I am sad and angry that K-LOVE artificially creates guilt in their listeners. I know people who agonize over how much to give to K-LOVE “to keep them on the air.” When K-LOVE’s well-paid on-air personalities top off their appeals with the promise that the $40/month will trigger a coat for a needy kid, that tips the scale toward a pledge, even though the family income really can’t absorb that level of giving. It should keep K-LOVE executives up at night that their Christian brothers and sisters are denying their children and themselves basics so that they can get a quarter of a million per year (the CEO made nearly $600,000 in FY 2015).
On this #GivingTuesday, give to those you have investigated. Give locally. By all means, give a needy person a coat, but do it yourself, or through a local group who is locally accountable.
 

Gospel for Asia's CEO K.P. Yohannan to Headline Memphis Missions Conference

GFA LOGOApparently, the Metropolitan will return to the United States for a missions conference in February. K.P. Yohannan is scheduled to speak at the Downline Summit which takes place at Hope Church in Memphis, Feb. 5-6.
Yohannan’s organization hasn’t had the best year since April 2015. Gospel for Asia lost their membership with the Evangelical Council for Financial Accountability, was denied membership in the Independent Charities of America, was sanctioned to greatest extent possible by the U.S. Office of Personnel Management for violations of federal guidelines, was reported to the Canadian authorities for violation of GFA’s Canadian by-laws, and may be investigated by the U.K. Charity Commission, among other problems.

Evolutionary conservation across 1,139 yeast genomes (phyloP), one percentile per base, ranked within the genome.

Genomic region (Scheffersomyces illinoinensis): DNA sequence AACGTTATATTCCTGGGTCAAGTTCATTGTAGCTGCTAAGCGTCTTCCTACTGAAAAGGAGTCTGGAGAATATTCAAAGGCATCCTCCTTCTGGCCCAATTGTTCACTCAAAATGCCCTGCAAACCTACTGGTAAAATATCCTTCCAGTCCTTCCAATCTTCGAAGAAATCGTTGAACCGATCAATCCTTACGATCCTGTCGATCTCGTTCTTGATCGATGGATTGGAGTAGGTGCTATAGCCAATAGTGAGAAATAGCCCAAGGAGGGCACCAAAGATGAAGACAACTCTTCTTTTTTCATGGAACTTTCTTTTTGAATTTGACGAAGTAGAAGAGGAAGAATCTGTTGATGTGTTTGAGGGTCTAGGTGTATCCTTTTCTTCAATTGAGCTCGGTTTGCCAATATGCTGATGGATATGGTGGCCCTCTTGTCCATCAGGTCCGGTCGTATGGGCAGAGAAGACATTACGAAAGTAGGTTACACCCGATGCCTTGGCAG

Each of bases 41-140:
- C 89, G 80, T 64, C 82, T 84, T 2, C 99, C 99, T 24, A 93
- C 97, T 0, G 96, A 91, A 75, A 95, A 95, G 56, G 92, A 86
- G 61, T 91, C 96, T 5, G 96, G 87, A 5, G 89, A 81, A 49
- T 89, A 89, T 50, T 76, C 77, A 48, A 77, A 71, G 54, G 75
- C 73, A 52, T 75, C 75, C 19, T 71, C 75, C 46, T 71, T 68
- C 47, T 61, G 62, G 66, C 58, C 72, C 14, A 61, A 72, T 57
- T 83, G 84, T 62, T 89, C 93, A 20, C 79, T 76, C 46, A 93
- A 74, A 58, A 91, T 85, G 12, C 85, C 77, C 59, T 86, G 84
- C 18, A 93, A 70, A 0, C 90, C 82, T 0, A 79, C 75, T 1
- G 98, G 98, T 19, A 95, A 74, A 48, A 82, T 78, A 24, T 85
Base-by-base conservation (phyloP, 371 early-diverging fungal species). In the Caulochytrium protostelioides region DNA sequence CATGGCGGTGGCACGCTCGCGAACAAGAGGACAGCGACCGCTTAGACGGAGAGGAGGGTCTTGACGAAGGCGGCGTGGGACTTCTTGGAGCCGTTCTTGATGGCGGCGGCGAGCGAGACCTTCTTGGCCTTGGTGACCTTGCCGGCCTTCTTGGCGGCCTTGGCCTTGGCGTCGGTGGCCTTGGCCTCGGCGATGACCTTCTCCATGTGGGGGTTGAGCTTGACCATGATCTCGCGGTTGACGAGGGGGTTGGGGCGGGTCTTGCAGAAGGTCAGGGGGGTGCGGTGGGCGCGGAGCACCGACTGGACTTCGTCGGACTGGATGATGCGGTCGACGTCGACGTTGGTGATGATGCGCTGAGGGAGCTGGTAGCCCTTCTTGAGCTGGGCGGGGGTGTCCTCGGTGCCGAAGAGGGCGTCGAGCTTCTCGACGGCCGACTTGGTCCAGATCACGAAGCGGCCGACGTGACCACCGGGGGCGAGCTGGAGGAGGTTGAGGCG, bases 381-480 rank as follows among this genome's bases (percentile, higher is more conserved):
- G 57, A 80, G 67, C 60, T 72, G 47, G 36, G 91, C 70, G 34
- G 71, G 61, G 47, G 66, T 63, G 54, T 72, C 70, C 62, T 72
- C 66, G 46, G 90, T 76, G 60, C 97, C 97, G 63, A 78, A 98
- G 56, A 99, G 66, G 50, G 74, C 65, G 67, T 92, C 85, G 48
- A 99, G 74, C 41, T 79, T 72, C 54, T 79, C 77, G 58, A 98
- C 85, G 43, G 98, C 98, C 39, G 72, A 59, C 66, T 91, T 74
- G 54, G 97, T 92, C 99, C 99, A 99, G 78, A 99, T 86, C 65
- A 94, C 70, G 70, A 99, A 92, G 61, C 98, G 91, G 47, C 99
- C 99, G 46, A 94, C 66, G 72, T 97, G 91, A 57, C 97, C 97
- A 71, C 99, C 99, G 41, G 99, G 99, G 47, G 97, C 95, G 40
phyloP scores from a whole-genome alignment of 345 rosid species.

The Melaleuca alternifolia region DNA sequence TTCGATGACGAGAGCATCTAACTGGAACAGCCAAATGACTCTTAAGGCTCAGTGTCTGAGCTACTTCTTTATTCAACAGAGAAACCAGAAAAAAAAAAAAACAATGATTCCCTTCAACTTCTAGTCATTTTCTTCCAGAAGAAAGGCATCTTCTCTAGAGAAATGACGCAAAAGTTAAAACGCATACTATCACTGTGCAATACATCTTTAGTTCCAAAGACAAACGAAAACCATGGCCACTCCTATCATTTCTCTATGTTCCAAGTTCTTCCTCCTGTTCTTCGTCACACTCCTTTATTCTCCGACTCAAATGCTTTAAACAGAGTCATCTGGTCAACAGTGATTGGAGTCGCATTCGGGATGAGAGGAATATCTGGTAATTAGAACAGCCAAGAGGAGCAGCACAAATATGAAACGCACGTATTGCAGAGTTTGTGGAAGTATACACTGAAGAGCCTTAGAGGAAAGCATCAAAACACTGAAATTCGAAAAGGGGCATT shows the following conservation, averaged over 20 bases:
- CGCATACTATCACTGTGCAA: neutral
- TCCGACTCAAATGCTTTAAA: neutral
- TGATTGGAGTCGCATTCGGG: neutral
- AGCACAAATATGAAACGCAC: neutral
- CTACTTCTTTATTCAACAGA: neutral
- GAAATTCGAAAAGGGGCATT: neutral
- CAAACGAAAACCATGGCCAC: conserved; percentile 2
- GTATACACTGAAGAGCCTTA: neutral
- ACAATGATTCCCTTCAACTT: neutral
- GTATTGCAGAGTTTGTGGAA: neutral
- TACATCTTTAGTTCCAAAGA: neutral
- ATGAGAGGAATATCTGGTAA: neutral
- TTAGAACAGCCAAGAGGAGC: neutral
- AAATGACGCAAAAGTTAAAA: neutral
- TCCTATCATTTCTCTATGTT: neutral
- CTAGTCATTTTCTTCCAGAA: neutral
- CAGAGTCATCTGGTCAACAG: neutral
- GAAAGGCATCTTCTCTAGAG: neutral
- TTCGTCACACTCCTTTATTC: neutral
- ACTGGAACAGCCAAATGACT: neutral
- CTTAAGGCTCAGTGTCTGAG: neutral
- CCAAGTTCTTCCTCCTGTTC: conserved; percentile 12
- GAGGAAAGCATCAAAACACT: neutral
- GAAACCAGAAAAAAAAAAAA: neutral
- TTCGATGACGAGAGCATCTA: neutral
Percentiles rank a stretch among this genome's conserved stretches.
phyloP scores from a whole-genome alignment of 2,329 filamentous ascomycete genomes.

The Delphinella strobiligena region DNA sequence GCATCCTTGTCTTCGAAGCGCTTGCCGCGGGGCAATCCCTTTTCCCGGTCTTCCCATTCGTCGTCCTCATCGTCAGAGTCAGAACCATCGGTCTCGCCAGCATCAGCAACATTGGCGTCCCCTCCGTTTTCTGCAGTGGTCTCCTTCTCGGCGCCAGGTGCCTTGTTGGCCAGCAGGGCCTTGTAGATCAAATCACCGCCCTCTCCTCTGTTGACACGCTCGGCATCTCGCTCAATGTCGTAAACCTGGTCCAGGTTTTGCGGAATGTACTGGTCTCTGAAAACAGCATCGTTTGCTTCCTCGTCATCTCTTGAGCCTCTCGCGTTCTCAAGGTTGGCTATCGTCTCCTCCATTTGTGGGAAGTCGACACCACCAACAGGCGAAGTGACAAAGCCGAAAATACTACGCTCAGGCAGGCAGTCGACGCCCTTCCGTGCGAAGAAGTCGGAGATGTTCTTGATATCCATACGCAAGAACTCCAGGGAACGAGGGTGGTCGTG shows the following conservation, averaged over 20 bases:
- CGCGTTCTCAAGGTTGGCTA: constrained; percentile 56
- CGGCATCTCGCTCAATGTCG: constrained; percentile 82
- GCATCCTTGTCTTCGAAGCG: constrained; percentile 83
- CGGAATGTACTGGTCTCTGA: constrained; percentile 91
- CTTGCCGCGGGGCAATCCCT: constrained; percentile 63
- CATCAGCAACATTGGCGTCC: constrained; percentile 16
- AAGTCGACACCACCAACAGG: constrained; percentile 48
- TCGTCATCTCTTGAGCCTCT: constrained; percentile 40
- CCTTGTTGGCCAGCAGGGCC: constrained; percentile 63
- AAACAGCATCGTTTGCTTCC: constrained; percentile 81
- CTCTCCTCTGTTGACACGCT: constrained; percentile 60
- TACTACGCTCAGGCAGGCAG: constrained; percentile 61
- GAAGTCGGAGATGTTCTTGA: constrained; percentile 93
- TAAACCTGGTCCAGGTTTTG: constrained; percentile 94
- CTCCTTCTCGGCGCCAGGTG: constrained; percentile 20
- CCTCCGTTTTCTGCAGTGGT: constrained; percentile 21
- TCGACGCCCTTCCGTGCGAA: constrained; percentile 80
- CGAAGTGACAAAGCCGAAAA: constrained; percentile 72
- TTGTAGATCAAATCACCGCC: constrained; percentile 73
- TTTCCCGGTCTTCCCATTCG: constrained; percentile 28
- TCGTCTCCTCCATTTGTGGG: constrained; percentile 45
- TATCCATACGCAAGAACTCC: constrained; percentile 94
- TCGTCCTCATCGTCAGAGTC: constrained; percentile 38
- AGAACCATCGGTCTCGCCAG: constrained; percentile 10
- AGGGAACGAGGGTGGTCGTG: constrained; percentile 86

downlinesummit
 
 
 

Top Ten Posts in 2015

The ten top posts during 2015 are as follows with the most popular first:
1. Open Letter to Gateway Church Pastor Robert Morris from a Former Member of Mars Hill Church – This was posted on November 2, 2014 but remained popular throughout 2015. Driscoll recently joined Jimmy Evans as a director to form The Trinity Church in Phoenix.
2. Former Chief Financial Officer at Turning Point Claims David Jeremiah Used Questionable Methods to Secure a Spot on Best Seller Lists – This story about David Jeremiah’s questionable tactics from a former insider was a scoop but not one which stuck to Jeremiah like  a similar scandal did to Mark Driscoll.
3. Hillsong’s Brian Houston Interviewed Mark and Grace Driscoll After All (VIDEO) (AUDIO) – First, he said he would interview Driscoll, then he said he wouldn’t, then Brian Houston aired an interview with Mark and Grace Driscoll. It was great theatre but didn’t draw good reviews from former Mars Hill leavers.